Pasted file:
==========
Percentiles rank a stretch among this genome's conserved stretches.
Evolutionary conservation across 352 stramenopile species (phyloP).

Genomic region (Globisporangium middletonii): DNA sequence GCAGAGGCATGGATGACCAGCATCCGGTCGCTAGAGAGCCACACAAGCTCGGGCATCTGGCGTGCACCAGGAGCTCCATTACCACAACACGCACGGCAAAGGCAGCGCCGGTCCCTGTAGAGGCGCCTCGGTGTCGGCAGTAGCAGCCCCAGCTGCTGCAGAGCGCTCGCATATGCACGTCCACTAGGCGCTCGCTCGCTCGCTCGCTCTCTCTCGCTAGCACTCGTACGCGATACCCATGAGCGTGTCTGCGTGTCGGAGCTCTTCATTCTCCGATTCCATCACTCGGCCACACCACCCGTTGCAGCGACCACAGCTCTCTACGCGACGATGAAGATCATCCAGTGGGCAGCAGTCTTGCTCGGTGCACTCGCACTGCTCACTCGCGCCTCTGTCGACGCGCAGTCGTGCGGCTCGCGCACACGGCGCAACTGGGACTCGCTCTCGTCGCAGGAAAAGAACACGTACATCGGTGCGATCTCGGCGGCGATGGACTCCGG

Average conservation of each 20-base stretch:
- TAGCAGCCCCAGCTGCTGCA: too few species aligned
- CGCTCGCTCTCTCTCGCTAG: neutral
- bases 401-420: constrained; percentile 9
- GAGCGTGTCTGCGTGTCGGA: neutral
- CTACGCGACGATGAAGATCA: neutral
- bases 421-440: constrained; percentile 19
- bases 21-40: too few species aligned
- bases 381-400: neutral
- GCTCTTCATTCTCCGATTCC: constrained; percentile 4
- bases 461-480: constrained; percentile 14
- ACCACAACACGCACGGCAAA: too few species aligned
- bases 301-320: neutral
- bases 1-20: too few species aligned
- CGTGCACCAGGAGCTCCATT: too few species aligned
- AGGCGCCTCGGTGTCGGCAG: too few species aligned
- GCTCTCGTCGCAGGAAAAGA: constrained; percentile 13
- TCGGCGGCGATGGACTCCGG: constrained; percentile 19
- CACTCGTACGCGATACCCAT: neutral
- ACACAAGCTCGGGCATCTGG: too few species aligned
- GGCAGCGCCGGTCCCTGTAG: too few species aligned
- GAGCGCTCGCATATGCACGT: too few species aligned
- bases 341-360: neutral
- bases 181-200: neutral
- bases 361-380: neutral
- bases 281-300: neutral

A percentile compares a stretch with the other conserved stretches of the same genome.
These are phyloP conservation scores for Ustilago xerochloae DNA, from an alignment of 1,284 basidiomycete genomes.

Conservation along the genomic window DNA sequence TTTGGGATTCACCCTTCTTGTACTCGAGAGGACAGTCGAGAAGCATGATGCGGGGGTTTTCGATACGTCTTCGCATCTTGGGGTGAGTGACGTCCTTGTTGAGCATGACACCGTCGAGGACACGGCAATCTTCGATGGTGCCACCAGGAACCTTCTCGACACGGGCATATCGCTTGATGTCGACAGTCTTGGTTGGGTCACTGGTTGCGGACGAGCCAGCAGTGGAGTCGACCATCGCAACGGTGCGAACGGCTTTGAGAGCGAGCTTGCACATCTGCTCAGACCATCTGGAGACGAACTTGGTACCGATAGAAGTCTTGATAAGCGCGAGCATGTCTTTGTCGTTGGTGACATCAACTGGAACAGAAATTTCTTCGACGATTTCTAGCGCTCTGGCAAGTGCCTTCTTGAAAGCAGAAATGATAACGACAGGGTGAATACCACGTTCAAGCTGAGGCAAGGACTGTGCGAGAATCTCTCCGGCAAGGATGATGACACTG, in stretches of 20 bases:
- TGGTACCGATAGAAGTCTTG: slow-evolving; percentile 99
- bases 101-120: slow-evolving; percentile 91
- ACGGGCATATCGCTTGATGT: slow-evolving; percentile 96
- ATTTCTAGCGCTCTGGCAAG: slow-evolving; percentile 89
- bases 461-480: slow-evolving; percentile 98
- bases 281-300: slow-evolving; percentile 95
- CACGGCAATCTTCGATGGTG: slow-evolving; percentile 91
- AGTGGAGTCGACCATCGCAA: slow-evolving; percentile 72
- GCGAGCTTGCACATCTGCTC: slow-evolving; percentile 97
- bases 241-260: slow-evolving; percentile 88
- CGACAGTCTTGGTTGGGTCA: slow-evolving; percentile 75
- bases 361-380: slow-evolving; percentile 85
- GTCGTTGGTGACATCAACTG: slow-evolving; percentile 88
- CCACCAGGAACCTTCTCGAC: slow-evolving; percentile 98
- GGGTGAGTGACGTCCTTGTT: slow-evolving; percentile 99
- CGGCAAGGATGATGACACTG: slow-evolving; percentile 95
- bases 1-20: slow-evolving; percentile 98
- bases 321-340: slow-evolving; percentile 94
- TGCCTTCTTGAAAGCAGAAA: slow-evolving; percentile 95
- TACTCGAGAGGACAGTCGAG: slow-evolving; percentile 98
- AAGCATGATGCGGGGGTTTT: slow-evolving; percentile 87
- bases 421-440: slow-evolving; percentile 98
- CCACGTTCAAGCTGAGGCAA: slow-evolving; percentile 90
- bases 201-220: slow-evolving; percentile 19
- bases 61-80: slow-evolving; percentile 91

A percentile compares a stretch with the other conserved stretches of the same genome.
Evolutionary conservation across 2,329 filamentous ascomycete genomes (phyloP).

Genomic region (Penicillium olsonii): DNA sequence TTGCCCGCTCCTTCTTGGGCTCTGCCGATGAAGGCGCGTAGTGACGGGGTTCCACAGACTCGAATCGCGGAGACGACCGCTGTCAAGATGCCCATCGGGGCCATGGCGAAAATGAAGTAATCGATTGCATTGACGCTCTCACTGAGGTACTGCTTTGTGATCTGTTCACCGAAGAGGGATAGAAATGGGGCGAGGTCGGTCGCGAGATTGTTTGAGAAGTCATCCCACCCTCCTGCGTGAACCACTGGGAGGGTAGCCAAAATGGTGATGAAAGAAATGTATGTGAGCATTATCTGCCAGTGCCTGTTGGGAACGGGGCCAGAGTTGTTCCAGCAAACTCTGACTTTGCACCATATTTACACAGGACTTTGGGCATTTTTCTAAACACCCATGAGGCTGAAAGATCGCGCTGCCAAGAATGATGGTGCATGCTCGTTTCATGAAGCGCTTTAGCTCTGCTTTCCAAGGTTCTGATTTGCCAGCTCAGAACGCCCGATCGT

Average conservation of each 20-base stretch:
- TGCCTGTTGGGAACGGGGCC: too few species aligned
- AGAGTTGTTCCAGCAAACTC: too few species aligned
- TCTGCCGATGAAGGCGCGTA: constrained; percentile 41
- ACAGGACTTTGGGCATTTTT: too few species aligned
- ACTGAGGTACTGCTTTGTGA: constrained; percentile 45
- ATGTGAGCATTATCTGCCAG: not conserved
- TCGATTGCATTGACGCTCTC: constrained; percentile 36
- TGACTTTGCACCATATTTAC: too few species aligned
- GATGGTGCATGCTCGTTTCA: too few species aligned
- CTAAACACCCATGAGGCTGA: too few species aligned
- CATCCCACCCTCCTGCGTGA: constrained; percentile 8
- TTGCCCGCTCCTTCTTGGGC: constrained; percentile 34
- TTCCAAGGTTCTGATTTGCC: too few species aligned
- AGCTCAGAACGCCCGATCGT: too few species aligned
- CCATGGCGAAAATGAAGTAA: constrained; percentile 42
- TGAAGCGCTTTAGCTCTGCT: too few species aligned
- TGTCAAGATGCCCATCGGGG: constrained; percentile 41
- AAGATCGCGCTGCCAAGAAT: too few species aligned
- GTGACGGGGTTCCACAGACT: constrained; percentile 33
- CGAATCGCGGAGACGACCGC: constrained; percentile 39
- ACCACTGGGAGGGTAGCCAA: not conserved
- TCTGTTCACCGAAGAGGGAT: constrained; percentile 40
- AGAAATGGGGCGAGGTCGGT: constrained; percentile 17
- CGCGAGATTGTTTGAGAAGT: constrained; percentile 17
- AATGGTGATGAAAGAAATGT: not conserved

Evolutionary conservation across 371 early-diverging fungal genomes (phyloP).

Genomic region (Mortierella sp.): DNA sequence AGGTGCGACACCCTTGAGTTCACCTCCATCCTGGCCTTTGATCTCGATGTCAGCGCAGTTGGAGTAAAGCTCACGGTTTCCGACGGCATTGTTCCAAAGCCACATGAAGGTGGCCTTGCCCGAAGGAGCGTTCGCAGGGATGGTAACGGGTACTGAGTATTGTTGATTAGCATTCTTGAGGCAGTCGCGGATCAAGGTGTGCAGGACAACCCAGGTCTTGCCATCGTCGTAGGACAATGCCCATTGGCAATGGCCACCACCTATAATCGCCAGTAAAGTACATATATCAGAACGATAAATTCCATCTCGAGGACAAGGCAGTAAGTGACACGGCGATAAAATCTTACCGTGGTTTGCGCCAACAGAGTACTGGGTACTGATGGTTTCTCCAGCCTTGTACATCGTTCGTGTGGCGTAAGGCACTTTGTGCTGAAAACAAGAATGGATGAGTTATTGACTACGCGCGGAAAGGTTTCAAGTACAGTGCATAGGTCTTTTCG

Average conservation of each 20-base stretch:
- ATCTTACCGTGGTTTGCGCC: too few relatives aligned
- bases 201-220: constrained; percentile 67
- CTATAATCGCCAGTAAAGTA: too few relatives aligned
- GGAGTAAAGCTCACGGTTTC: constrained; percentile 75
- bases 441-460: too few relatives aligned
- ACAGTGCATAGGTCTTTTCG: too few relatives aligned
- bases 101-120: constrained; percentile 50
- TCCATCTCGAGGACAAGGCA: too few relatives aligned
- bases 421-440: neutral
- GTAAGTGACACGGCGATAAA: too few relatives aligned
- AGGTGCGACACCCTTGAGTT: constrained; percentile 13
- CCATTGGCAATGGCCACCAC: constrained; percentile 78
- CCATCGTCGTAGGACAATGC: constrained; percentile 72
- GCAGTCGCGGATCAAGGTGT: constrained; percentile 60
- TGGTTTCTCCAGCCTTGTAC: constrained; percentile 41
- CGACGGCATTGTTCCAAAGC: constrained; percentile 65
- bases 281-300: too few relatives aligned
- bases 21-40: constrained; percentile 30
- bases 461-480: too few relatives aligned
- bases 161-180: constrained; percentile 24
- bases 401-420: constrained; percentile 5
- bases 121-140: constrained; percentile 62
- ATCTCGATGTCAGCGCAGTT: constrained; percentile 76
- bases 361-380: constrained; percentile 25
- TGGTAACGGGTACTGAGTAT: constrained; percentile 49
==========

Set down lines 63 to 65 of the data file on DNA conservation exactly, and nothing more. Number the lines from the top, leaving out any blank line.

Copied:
- AGAGTTGTTCCAGCAAACTC: too few species aligned
- TCTGCCGATGAAGGCGCGTA: constrained; percentile 41
- ACAGGACTTTGGGCATTTTT: too few species aligned